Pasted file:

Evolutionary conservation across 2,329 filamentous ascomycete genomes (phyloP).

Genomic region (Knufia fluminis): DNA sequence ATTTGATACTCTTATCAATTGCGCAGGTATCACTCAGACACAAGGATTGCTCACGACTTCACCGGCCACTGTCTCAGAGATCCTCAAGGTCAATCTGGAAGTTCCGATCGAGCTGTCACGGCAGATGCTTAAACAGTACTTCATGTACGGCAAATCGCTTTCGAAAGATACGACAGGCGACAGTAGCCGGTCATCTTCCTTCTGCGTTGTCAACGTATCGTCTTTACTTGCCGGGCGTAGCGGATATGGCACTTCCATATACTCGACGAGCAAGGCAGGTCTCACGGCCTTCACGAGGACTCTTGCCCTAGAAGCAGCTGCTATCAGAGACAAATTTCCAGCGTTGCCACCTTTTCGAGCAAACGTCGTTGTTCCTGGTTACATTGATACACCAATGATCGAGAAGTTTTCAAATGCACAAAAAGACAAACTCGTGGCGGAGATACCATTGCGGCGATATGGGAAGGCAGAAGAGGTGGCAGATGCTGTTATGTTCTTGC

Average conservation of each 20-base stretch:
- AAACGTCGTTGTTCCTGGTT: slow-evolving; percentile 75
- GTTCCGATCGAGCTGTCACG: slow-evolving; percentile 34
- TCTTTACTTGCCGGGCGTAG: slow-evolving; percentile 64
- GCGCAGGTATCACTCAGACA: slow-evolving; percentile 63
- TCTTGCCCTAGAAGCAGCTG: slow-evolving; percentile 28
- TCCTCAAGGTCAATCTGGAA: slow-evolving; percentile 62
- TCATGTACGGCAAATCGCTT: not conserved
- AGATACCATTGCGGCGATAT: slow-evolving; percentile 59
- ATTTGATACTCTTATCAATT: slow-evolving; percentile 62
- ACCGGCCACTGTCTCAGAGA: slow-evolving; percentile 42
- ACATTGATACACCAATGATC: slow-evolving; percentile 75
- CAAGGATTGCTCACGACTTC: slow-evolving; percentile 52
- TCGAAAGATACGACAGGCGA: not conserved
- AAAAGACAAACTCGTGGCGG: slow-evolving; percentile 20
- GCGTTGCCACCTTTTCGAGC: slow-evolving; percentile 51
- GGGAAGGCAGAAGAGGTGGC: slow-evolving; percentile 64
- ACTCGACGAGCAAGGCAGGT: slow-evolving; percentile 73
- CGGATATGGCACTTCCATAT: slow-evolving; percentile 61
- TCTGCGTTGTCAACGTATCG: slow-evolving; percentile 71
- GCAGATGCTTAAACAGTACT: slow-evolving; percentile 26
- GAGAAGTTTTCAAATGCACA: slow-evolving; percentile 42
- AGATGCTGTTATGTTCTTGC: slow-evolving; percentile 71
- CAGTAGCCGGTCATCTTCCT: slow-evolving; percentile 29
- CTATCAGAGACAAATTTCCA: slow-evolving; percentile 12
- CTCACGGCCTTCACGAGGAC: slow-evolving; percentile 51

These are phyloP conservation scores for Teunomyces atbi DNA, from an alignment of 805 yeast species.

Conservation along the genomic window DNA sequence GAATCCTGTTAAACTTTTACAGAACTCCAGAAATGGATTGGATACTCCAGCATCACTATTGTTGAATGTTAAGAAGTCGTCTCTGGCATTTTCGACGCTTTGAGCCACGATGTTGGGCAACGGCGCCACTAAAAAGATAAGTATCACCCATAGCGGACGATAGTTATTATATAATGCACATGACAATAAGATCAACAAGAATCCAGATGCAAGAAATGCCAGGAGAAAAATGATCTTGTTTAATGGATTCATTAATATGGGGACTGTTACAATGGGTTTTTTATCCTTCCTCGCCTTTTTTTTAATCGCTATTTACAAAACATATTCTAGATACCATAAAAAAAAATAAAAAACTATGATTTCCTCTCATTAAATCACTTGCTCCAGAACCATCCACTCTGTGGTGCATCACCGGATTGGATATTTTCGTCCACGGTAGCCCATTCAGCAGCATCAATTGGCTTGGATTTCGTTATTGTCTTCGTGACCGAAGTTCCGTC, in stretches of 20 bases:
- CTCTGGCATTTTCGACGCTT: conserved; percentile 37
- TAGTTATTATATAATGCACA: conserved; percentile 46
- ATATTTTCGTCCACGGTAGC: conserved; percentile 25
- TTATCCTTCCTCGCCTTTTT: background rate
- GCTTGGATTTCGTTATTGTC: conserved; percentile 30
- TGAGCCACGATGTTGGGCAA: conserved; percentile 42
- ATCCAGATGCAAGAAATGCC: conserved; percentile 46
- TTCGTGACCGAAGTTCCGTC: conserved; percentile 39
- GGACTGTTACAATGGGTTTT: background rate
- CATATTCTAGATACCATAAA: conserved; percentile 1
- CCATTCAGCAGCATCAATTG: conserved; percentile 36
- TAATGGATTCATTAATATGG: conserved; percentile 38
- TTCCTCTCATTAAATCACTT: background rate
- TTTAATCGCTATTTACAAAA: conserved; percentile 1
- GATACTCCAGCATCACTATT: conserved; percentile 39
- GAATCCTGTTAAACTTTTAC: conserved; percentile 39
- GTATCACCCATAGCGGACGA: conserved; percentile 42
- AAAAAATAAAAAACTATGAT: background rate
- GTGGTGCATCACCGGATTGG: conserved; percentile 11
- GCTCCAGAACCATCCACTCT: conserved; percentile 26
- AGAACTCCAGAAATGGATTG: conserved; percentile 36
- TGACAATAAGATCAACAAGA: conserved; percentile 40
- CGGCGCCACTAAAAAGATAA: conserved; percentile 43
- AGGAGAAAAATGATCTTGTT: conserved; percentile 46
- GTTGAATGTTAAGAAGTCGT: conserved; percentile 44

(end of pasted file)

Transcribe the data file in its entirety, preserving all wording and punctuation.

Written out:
Evolutionary conservation across 2,329 filamentous ascomycete genomes (phyloP).

Genomic region (Knufia fluminis): DNA sequence ATTTGATACTCTTATCAATTGCGCAGGTATCACTCAGACACAAGGATTGCTCACGACTTCACCGGCCACTGTCTCAGAGATCCTCAAGGTCAATCTGGAAGTTCCGATCGAGCTGTCACGGCAGATGCTTAAACAGTACTTCATGTACGGCAAATCGCTTTCGAAAGATACGACAGGCGACAGTAGCCGGTCATCTTCCTTCTGCGTTGTCAACGTATCGTCTTTACTTGCCGGGCGTAGCGGATATGGCACTTCCATATACTCGACGAGCAAGGCAGGTCTCACGGCCTTCACGAGGACTCTTGCCCTAGAAGCAGCTGCTATCAGAGACAAATTTCCAGCGTTGCCACCTTTTCGAGCAAACGTCGTTGTTCCTGGTTACATTGATACACCAATGATCGAGAAGTTTTCAAATGCACAAAAAGACAAACTCGTGGCGGAGATACCATTGCGGCGATATGGGAAGGCAGAAGAGGTGGCAGATGCTGTTATGTTCTTGC

Average conservation of each 20-base stretch:
- AAACGTCGTTGTTCCTGGTT: slow-evolving; percentile 75
- GTTCCGATCGAGCTGTCACG: slow-evolving; percentile 34
- TCTTTACTTGCCGGGCGTAG: slow-evolving; percentile 64
- GCGCAGGTATCACTCAGACA: slow-evolving; percentile 63
- TCTTGCCCTAGAAGCAGCTG: slow-evolving; percentile 28
- TCCTCAAGGTCAATCTGGAA: slow-evolving; percentile 62
- TCATGTACGGCAAATCGCTT: not conserved
- AGATACCATTGCGGCGATAT: slow-evolving; percentile 59
- ATTTGATACTCTTATCAATT: slow-evolving; percentile 62
- ACCGGCCACTGTCTCAGAGA: slow-evolving; percentile 42
- ACATTGATACACCAATGATC: slow-evolving; percentile 75
- CAAGGATTGCTCACGACTTC: slow-evolving; percentile 52
- TCGAAAGATACGACAGGCGA: not conserved
- AAAAGACAAACTCGTGGCGG: slow-evolving; percentile 20
- GCGTTGCCACCTTTTCGAGC: slow-evolving; percentile 51
- GGGAAGGCAGAAGAGGTGGC: slow-evolving; percentile 64
- ACTCGACGAGCAAGGCAGGT: slow-evolving; percentile 73
- CGGATATGGCACTTCCATAT: slow-evolving; percentile 61
- TCTGCGTTGTCAACGTATCG: slow-evolving; percentile 71
- GCAGATGCTTAAACAGTACT: slow-evolving; percentile 26
- GAGAAGTTTTCAAATGCACA: slow-evolving; percentile 42
- AGATGCTGTTATGTTCTTGC: slow-evolving; percentile 71
- CAGTAGCCGGTCATCTTCCT: slow-evolving; percentile 29
- CTATCAGAGACAAATTTCCA: slow-evolving; percentile 12
- CTCACGGCCTTCACGAGGAC: slow-evolving; percentile 51

These are phyloP conservation scores for Teunomyces atbi DNA, from an alignment of 805 yeast species.

Conservation along the genomic window DNA sequence GAATCCTGTTAAACTTTTACAGAACTCCAGAAATGGATTGGATACTCCAGCATCACTATTGTTGAATGTTAAGAAGTCGTCTCTGGCATTTTCGACGCTTTGAGCCACGATGTTGGGCAACGGCGCCACTAAAAAGATAAGTATCACCCATAGCGGACGATAGTTATTATATAATGCACATGACAATAAGATCAACAAGAATCCAGATGCAAGAAATGCCAGGAGAAAAATGATCTTGTTTAATGGATTCATTAATATGGGGACTGTTACAATGGGTTTTTTATCCTTCCTCGCCTTTTTTTTAATCGCTATTTACAAAACATATTCTAGATACCATAAAAAAAAATAAAAAACTATGATTTCCTCTCATTAAATCACTTGCTCCAGAACCATCCACTCTGTGGTGCATCACCGGATTGGATATTTTCGTCCACGGTAGCCCATTCAGCAGCATCAATTGGCTTGGATTTCGTTATTGTCTTCGTGACCGAAGTTCCGTC, in stretches of 20 bases:
- CTCTGGCATTTTCGACGCTT: conserved; percentile 37
- TAGTTATTATATAATGCACA: conserved; percentile 46
- ATATTTTCGTCCACGGTAGC: conserved; percentile 25
- TTATCCTTCCTCGCCTTTTT: background rate
- GCTTGGATTTCGTTATTGTC: conserved; percentile 30
- TGAGCCACGATGTTGGGCAA: conserved; percentile 42
- ATCCAGATGCAAGAAATGCC: conserved; percentile 46
- TTCGTGACCGAAGTTCCGTC: conserved; percentile 39
- GGACTGTTACAATGGGTTTT: background rate
- CATATTCTAGATACCATAAA: conserved; percentile 1
- CCATTCAGCAGCATCAATTG: conserved; percentile 36
- TAATGGATTCATTAATATGG: conserved; percentile 38
- TTCCTCTCATTAAATCACTT: background rate
- TTTAATCGCTATTTACAAAA: conserved; percentile 1
- GATACTCCAGCATCACTATT: conserved; percentile 39
- GAATCCTGTTAAACTTTTAC: conserved; percentile 39
- GTATCACCCATAGCGGACGA: conserved; percentile 42
- AAAAAATAAAAAACTATGAT: background rate
- GTGGTGCATCACCGGATTGG: conserved; percentile 11
- GCTCCAGAACCATCCACTCT: conserved; percentile 26
- AGAACTCCAGAAATGGATTG: conserved; percentile 36
- TGACAATAAGATCAACAAGA: conserved; percentile 40
- CGGCGCCACTAAAAAGATAA: conserved; percentile 43
- AGGAGAAAAATGATCTTGTT: conserved; percentile 46
- GTTGAATGTTAAGAAGTCGT: conserved; percentile 44